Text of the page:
click here for working paper

  3. Information Technology and Vertical Integration: Evidence from Plant-level Data (with Chris Forman)

    We study the relationship between different margins of information technology (IT) use and vertical integration using plant-level data from the U.S. Census of Manufactures. Focusing on the short-run decision of whether to allocate production output to downstream plants within the same firm or to external customers, we find that customer-focused IT, by itself, has surprisingly little impact. In contrast, adoption of upstream supplier-focused IT at a plant is associated with a significant decline in downstream vertical integration. However, the greatest decline in within-firm transfers occurs when supplier- and customer-facing IT are adopted together, suggesting the presence of complementarities in supply chain technology adoption. These results are consistent with the view that, by reducing external coordination costs, IT investments promote a decline in plant-level vertical integration, but only when those investments are made jointly with both suppliers and customers. Our results provide less support for the view that IT investments led to a decline in vertical integration by lowering transactions risks.
  4. The Role of IT in Firm Scope Choice: Diversification or Specialization?

    The use of IT can have two, actually opposing, effects on product diversification depending on how technologies are used by the firm. On the one hand, some uses of IT can increase specialization because they allow customers to research and order products remotely, thereby expanding the customer base for a given product. In addition, use of networked technology may reduce the transaction costs associated with outsourcing aspects of production. These effects may allow a seller to more profitably specialize in a given product line. On the other hand, the use of IT can increase product diversification by reducing coordination costs associated with managing diverse product lines in-house. By using certain technologies, firms can improve procurement coordination, expand production oversight, and scale certain administrative business functions, achieving greater economies of scope in production.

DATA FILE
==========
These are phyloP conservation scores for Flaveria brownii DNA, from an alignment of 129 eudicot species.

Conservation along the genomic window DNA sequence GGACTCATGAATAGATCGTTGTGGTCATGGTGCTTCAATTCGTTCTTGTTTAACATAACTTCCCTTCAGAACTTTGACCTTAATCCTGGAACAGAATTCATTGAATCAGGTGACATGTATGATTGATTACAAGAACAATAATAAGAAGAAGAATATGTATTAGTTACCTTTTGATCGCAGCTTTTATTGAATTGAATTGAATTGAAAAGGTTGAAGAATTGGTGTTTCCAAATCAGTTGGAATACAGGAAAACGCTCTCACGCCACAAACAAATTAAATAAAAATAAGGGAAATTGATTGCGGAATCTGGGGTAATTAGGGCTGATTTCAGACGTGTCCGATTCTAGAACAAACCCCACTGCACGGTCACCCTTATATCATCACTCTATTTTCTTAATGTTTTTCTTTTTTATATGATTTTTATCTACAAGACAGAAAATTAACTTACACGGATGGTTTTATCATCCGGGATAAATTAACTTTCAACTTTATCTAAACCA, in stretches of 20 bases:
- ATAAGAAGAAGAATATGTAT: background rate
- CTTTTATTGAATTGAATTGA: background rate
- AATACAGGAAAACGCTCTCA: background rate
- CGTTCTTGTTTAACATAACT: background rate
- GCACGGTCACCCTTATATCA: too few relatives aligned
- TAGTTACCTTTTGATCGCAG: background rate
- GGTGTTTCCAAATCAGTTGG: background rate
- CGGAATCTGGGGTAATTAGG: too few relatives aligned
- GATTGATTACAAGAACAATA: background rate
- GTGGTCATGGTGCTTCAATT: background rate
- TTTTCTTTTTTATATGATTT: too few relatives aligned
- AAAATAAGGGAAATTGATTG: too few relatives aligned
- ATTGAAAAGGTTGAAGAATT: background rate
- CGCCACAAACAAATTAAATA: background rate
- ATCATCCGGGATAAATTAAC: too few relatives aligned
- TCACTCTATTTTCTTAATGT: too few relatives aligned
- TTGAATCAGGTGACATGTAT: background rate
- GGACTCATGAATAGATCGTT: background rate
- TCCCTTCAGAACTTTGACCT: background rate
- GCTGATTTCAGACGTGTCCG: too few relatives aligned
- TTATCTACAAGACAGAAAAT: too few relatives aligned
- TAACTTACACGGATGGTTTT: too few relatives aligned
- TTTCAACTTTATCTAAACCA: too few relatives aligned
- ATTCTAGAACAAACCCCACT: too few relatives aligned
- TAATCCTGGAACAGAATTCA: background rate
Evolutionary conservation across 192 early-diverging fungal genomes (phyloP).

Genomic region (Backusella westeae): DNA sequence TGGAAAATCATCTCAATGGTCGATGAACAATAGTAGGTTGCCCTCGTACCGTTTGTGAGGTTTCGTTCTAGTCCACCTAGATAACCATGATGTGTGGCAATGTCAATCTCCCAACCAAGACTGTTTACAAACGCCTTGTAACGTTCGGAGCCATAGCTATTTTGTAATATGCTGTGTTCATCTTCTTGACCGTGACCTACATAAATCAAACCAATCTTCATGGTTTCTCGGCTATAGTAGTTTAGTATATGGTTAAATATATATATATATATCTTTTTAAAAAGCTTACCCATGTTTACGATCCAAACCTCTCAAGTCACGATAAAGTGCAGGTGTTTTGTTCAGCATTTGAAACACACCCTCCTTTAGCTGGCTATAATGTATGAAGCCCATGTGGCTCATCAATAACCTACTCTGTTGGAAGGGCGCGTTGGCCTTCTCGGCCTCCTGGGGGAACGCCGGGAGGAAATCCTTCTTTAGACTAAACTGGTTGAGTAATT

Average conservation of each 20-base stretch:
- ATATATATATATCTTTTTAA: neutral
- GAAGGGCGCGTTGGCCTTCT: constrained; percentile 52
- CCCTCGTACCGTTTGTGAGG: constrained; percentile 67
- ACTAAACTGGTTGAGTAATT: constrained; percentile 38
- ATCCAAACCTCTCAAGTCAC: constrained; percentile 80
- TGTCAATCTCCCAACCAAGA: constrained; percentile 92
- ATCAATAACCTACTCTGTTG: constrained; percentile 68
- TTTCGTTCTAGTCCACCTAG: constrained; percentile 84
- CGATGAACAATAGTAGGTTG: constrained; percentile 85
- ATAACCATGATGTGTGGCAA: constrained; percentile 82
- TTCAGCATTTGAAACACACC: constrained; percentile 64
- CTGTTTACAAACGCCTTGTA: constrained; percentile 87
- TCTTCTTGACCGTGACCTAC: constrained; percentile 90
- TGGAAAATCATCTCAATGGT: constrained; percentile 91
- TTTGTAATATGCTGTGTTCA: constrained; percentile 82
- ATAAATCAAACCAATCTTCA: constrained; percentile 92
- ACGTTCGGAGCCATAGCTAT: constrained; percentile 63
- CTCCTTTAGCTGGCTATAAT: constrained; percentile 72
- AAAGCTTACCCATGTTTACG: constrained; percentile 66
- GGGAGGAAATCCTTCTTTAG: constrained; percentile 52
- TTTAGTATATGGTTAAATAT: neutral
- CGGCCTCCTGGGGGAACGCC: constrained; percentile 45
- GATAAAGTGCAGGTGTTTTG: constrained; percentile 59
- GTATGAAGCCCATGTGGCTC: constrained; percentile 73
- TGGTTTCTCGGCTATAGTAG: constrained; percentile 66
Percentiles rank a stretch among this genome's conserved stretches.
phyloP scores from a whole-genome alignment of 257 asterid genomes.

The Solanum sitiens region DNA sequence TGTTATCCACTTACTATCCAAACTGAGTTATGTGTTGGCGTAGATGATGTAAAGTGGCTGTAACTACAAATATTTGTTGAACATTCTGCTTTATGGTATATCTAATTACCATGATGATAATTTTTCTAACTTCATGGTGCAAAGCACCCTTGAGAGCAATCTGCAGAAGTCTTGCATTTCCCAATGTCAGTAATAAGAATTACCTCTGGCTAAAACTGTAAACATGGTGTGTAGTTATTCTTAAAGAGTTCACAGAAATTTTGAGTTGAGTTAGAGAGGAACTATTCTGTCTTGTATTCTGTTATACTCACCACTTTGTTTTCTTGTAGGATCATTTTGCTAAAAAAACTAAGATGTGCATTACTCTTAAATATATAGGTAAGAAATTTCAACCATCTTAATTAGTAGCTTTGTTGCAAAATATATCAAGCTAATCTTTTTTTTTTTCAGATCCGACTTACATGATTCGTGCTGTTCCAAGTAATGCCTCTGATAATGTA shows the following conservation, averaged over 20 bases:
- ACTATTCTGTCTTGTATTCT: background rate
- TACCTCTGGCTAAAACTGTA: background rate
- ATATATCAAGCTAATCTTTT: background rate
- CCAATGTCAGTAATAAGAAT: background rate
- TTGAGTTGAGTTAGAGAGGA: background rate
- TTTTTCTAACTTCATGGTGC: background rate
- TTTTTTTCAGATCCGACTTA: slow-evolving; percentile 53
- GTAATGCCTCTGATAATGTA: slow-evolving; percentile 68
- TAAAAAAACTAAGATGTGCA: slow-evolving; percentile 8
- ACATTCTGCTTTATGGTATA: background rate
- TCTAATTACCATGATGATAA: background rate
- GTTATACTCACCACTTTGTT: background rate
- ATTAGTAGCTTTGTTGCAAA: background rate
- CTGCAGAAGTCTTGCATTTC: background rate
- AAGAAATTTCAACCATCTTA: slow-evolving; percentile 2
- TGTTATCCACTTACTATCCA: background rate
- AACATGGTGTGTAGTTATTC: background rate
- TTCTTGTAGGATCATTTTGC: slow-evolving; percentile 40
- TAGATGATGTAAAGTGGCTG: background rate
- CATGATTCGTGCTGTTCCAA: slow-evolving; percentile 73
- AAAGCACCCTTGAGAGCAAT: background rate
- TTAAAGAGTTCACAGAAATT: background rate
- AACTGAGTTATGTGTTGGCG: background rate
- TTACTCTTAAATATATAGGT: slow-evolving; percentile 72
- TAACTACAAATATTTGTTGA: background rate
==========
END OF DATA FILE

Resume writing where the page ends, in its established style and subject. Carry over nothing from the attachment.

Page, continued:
Determining which effect will dominate on average is an empirical question. In this paper, we use internal microdata from the Annual Survey of Manufactures and its Computer Network Use Supplement as well as from the Census of Manufactures to measure the use of IT for different business functions (e.g., purchasing, logistics, communications) and to assess the impact of these uses on the degree of product diversification (using 6-digit and 10-digit NAICS product codes) for U.S. manufacturers. Preliminary evidence suggests a strong positive correlation between the use of networked IT and increased diversification. However, there appear to be important differences in how firms use IT – in particular, whether they use it to coordinate internally within the firm or to coordinate with external suppliers and customers. Applying IT to certain internal functions appears to be more associated with specialization.